Remember Second Life was once hailed as the groundbreaking online replica of the real life? Well, it didn’t really work. Technically. But what I find more interesting is that it failed shamelessly at catching up with the complexity of who we are and how we interact. It was and remains utterly limited (although flying was a nice touch). But a workable online replica of our social life is here allright. With the introduction of timeline Facebook puts a history behind each of us. And in doing that it injects more depth into our interactions. While I don’t necessarily dig its cluttered design, it does make sense if you see timeline as a shortcut to knowing someone. Right now Facebook provides us with the most complete, yet customizable version of ourselves that we can run in the online realm. They have my utmost respect for their constant effort to grasp our complexity.
On the other hand, there’s Twitter. Because of its focused, limited and somewhat dull nature, Twitter is condemned to never escape its niche. It could never encompass the whole diversity of how we interact with others. It’s quite the opposite of Facebook and it will probably never truly become mainstream. And then there’s the business model. Facebook knows so painfully much about who we are, what we do and what we want. One day it might become able to predict the rest of our timeline just by analyzing the patterns in our lives and comparing it with those of people similar to us, but older. But until it works out who we’ll be, Facebook already knows better than anyone else on the web who we are. It does that in order to sell us stuff. And it will only get better at it as we spend more and more time using it. Soon it may even become better than us at predicting what we want. Needless to say, there’s tremendous potential value in this.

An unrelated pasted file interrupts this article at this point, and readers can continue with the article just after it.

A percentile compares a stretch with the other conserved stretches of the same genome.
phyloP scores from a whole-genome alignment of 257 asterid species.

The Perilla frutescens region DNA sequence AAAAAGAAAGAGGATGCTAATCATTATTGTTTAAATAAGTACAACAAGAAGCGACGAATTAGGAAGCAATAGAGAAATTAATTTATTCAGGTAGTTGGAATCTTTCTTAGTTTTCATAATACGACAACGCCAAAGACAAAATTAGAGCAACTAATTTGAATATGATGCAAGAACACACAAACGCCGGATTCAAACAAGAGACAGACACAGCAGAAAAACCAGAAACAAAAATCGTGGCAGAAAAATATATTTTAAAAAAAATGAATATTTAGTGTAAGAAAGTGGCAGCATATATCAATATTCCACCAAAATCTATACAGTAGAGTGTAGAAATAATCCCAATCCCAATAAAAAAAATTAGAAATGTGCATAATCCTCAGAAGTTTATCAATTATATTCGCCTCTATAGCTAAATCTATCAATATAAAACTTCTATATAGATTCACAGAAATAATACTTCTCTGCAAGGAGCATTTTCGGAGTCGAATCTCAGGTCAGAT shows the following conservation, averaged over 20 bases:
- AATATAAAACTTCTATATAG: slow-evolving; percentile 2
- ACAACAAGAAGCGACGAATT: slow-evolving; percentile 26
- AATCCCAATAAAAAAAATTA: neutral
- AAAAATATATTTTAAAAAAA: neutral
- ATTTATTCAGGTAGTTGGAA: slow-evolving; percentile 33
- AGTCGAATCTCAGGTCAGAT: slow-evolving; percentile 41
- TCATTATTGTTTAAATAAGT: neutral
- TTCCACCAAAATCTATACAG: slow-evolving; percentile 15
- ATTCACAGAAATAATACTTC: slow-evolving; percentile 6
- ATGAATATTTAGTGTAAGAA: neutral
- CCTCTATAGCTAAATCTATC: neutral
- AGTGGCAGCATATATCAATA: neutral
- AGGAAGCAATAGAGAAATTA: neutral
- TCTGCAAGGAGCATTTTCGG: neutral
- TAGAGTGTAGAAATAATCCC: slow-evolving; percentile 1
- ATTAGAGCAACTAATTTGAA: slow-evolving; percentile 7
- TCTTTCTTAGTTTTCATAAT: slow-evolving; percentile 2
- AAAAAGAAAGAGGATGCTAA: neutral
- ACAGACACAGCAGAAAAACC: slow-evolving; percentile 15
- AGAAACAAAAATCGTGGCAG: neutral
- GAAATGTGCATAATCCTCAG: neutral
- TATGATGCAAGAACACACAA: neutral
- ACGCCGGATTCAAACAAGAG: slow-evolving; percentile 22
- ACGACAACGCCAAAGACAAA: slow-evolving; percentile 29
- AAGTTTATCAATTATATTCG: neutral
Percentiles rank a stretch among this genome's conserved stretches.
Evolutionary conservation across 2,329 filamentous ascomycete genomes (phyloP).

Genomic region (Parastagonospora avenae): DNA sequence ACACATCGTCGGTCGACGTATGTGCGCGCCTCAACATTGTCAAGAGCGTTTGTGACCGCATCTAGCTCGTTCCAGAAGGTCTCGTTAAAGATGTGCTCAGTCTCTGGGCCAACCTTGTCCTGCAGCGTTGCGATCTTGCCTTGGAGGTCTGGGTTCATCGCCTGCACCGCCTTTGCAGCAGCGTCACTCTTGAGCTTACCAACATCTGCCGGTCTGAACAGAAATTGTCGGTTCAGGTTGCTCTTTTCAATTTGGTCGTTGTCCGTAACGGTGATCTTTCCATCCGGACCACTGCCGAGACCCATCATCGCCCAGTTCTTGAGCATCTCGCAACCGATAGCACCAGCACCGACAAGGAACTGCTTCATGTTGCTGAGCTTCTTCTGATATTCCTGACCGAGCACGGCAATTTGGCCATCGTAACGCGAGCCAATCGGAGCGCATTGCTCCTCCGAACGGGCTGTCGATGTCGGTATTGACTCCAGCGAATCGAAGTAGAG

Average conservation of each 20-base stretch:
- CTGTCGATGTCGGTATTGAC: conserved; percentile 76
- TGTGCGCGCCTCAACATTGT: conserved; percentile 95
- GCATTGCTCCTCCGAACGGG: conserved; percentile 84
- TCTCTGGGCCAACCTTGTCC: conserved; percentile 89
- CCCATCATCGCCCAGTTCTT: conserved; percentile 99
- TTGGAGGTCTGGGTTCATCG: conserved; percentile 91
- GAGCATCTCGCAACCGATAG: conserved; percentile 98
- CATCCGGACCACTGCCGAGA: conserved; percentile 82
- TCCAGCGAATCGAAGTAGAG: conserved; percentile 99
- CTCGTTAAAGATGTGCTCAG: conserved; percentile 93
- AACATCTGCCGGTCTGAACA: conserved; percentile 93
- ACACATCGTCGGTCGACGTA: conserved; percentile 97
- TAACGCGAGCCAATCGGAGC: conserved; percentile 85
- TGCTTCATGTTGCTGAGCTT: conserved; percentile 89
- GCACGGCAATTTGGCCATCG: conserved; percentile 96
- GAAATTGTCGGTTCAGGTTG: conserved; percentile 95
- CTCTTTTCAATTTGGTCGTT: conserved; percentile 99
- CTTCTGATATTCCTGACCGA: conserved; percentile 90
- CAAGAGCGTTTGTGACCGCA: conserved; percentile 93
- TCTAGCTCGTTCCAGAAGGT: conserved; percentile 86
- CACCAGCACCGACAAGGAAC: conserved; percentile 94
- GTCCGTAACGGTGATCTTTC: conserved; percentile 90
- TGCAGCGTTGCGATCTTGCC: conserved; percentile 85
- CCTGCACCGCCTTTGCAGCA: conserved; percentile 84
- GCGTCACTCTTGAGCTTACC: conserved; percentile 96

While I only hold a mere piece of the equation (and yes, I know Facebook’s stock has been plummeting for a while now), I’m doing my job to regard things from a behavioral point of view. From where I’m standing it seems that unlike Yahoo, Myspace and other broken dotcom bubbles, Facebook is here to stay.